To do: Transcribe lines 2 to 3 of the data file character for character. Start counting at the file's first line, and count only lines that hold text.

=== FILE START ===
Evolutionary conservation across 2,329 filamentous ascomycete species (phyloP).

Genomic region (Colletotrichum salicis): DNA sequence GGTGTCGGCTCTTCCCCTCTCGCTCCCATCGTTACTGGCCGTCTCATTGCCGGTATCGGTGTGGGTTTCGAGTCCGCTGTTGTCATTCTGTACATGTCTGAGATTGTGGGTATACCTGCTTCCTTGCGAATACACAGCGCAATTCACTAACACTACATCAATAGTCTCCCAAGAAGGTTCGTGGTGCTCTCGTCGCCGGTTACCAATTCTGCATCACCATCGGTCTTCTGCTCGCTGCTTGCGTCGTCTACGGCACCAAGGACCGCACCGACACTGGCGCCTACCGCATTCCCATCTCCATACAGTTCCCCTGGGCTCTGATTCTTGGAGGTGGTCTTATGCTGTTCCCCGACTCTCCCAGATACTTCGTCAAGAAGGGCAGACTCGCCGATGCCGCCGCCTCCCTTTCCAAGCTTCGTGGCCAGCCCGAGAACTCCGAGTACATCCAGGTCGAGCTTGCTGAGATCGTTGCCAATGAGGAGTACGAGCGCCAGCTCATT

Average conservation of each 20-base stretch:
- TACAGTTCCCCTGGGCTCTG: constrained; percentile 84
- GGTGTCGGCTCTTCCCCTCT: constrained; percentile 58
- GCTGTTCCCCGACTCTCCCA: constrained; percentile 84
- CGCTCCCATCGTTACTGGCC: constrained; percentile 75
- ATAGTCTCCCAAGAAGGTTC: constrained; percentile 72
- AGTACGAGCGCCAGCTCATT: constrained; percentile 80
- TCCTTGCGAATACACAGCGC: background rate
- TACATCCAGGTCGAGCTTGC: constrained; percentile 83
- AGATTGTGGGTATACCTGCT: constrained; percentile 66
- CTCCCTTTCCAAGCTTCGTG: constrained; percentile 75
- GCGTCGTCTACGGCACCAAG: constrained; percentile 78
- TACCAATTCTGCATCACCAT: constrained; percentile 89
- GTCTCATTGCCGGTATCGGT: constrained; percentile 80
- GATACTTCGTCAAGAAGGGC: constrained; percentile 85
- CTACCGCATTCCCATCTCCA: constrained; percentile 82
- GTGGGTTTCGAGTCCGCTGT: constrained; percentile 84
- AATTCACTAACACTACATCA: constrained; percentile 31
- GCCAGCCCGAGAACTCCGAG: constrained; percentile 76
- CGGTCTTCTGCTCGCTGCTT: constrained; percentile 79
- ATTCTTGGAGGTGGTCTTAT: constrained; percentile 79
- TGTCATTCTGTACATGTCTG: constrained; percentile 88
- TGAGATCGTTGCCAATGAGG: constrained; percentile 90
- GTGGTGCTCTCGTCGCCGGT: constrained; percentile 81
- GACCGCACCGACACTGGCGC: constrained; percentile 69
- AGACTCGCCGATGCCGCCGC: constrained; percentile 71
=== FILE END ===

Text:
Genomic region (Colletotrichum salicis): DNA sequence GGTGTCGGCTCTTCCCCTCTCGCTCCCATCGTTACTGGCCGTCTCATTGCCGGTATCGGTGTGGGTTTCGAGTCCGCTGTTGTCATTCTGTACATGTCTGAGATTGTGGGTATACCTGCTTCCTTGCGAATACACAGCGCAATTCACTAACACTACATCAATAGTCTCCCAAGAAGGTTCGTGGTGCTCTCGTCGCCGGTTACCAATTCTGCATCACCATCGGTCTTCTGCTCGCTGCTTGCGTCGTCTACGGCACCAAGGACCGCACCGACACTGGCGCCTACCGCATTCCCATCTCCATACAGTTCCCCTGGGCTCTGATTCTTGGAGGTGGTCTTATGCTGTTCCCCGACTCTCCCAGATACTTCGTCAAGAAGGGCAGACTCGCCGATGCCGCCGCCTCCCTTTCCAAGCTTCGTGGCCAGCCCGAGAACTCCGAGTACATCCAGGTCGAGCTTGCTGAGATCGTTGCCAATGAGGAGTACGAGCGCCAGCTCATT

Average conservation of each 20-base stretch: